The Darkest Hour takes advantage of the popularity of many end of the world/alien takeover vehicles that have hit lately, and ups the ante somewhat by following a group of survivors who are twenty-somethings as they try to survive the onslaught of invisible invaders.
In an opening act that is a little longer than necessary, we meet our two main characters: Sean (Emile Hirsch) and Ben (Max Minghella) are computer geeks who have created a new App that is sure to be all the rage. They’re on their way to Moscow to close a deal, but things don’t quite work out as planned, and they arrive to find that they’ve had their intellectual property stolen from them… or whatever.
Hitting the Moscow nightlife to drown their sorrows, they meet up with two young American beauties, and the next thing you know, odd lights are appearing in the sky. The slaughter begins, and fortune throws our heros and heroines in with the very man who stole their App (The Killing‘s Joel Kinnaman).
Now they’re trying to survive in a world that is mostly destroyed, under siege by aliens that are mostly invisible, and apparently mostly bulletproof.
As far as this “running for your life” genre goes, especially where we are heavily focused on young, pretty people cut off from everyone else, The Darkest Hour actually has a lot to recommend about it. Unlike many others, this is a movie that is content to be what it is, without any delusions about playing for real drama, and it manages to run at a solid pace. While still saddled with moments of mandatory goofiness, it plays them out better than you’d expect, and despite the obvious special effects wizardry necessary in destroying… everything, what it puts forward is mostly the tension of small moments, rather than massive explosions.
Viewers may well hope for a bit more meat, but The Darkest Hour‘s best bet at positive response is an absence of negatives, and it holds up in that regard. Where most things would eventually lean far toward the downright silly, this offers some legitimacy to the guilty pleasure, popcorn roller-coaster, just by avoiding pitfalls, and sticking with its own story.
The special features leave something to be desired, but you have to wonder what possibilities mean much in this case. You get a few deleted and extended scenes, and a featurette that is your normal behind-the-scenes offering. Possibly best is the new short film The Darkest Hour: Survivors, which is surprisingly entertaining all things considered. Finally, there is a commentary track with director Chris Gorak, and it is ultimately exactly as interesting as you think it will be. The film doesn’t particularly lend itself to such treatment to begin with, and not that many people are going to be overly excited that the director of one other film is providing commentary. Not to take anything away from Mr. Gorak, or his commentary, which is about average, but it isn’t a strong selling point.
The video and audio are solid as well, and the film does have its moments that make Blu-Ray worthwhile. Oddly, there is as much daylight as darkness in the film, for reasons that make a certain amount of sense given our aliens, and the shadows and skylines get equally nice treatments when you’re scrutinizing the Blu-Ray abilities. For those who care about such things with a film like this. Even more odd, one of the flaws people may notice on the video end is that some the special effects look just a bit weird. The HD quality, and extreme crispness of picture make a couple of scenes look almost laughably green screened. Just one of the catch 22s of really amazing video quality, I suppose.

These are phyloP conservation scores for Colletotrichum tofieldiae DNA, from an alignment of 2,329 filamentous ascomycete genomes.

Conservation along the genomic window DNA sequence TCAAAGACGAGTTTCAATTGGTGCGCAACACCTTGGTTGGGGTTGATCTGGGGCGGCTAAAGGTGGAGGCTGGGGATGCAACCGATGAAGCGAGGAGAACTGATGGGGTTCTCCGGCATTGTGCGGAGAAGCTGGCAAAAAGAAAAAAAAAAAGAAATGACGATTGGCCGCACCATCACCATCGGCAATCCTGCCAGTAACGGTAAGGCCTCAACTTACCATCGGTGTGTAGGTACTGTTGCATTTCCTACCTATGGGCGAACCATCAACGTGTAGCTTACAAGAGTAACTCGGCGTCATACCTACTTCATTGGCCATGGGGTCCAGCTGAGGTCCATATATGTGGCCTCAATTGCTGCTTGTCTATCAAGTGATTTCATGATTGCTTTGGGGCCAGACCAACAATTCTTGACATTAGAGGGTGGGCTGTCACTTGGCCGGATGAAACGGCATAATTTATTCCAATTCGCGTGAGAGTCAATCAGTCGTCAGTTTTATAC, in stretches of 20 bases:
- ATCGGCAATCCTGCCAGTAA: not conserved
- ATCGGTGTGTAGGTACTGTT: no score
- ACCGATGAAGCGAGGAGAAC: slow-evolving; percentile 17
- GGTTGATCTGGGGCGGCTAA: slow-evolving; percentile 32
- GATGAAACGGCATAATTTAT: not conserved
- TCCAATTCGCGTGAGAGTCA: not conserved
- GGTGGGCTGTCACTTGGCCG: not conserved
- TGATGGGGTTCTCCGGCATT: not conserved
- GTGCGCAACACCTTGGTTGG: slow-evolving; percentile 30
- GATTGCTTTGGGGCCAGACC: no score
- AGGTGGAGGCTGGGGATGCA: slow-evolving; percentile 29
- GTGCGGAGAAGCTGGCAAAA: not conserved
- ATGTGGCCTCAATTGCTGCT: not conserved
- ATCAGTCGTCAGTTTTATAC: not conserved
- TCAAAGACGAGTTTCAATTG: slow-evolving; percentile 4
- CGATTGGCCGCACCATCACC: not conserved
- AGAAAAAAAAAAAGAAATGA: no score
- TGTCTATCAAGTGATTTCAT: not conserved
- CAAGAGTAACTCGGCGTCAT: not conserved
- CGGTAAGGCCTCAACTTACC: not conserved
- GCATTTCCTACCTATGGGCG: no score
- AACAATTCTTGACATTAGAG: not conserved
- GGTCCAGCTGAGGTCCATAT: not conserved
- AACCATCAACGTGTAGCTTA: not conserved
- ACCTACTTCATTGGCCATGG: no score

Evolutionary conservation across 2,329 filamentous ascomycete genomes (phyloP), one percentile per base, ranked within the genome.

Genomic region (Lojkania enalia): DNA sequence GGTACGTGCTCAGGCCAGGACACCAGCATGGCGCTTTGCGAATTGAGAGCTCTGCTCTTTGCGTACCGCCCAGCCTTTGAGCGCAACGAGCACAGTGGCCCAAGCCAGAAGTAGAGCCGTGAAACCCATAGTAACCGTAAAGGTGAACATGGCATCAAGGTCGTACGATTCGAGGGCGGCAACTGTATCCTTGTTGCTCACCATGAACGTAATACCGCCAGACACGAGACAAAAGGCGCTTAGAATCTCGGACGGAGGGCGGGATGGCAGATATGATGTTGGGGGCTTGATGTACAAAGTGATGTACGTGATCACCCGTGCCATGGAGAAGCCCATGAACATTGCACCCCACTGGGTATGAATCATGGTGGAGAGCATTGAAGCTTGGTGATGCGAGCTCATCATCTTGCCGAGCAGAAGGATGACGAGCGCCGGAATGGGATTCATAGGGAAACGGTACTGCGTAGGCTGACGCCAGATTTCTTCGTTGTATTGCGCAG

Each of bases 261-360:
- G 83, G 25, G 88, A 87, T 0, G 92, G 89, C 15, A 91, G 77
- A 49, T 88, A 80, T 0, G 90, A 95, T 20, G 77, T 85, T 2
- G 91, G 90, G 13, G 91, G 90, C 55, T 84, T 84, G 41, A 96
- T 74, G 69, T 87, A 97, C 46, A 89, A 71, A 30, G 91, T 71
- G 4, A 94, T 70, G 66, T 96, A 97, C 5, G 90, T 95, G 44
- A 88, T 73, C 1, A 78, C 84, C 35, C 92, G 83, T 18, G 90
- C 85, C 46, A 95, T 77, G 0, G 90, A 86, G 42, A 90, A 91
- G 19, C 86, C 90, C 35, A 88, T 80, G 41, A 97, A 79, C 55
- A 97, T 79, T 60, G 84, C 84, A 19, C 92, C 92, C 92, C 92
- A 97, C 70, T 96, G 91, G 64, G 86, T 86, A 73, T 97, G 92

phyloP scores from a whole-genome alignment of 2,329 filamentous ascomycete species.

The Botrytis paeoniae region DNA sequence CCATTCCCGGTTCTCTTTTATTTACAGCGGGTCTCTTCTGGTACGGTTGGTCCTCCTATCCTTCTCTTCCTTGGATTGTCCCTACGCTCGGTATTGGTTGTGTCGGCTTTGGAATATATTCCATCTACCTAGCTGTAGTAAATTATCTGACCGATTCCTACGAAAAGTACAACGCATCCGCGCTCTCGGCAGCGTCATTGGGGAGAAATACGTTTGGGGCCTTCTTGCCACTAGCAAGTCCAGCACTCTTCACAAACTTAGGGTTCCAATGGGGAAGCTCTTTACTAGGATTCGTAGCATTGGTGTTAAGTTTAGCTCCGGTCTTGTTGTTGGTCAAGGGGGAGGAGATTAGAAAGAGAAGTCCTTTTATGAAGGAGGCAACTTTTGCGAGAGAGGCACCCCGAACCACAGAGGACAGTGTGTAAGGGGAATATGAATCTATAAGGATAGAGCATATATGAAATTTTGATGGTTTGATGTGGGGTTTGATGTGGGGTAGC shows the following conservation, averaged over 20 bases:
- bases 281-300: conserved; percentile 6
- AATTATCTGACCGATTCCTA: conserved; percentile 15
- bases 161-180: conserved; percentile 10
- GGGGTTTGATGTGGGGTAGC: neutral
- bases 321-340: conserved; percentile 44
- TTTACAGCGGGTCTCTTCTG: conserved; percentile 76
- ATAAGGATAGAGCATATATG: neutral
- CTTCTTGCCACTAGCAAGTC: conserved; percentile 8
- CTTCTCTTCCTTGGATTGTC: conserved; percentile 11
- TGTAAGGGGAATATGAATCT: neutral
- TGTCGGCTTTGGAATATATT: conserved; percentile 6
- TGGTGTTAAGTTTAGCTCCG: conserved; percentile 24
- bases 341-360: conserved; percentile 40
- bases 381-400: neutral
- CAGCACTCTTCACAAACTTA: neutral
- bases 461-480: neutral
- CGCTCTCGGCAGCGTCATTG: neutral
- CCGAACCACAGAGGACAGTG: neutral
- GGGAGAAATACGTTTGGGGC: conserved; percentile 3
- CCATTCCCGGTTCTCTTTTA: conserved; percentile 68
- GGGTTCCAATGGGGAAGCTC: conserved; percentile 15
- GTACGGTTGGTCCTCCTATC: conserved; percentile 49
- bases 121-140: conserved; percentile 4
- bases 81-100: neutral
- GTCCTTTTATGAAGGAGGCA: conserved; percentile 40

Overall, I think a lot of people will be surprised how well this one works as a good time movie, and if there is any chance of liking it, it should not be avoided.
Check out more info and a couple of clips below, and enter to win your very own copy of the Blu-Ray release.
The electrifying science-fiction thriller The Darkest Hour arrives on 3D Blu-ray™, Blu-ray and DVD April 10th from Summit Entertainment. Emile Hirsch (Speed Racer, Into the Wild), Max Minghella (Ides of March, The Social Network) and Olivia Thirlby (TV’s “Bored to Death,” Dredd) star in this story of five young people who find themselves stranded in Moscow and fight to survive in the wake of a devastating alien attack.
With Moscow’s classic beauty as the backdrop, The Darkest Hour features mind-blowing special effects from the minds of visionary filmmakers Timur Bekmambetov (Wanted) and Chris Gorak (Fight Club, Minority Report). The suspense never lets up as the invaders begin their assault on Earth, targeting the planet’s power supply.
Once the credits roll, see what happens next in The Darkest Hour: Survivors, an all-new short film following the rebel resistance around the globe! The fight continues as freedom fighters in Tokyo, Malibu and Afghanistan work together to develop new technology and strike a major blow to the alien invaders.
In addition to Survivors, the 3D Blu-ray, Blu-ray and DVD contain special features that include an audio commentary with director Chris Gorak, deleted and extended scenes and a behind-the-scenes featurette -The Darkest Hour: Visualizing an Invasion.
3D Blu-ray, Blu-ray and DVD Special Features:
- “The Darkest Hour: Survivors” – Follow the rebel resistance in an all-new short film!
- Deleted & Extended Scenes
- The Darkest Hour: Visualizing an Invasion
- Audio Commentary with the Director
The Darkest Hour – Bonus Clip: Extended Scene – “Natalie and Sean Talk About Anne and Ben”
The Darkest Hour – Film Clip: “Enemy Exposed”
The Darkest Hour – Film Clip: “Stay Away From The Light”
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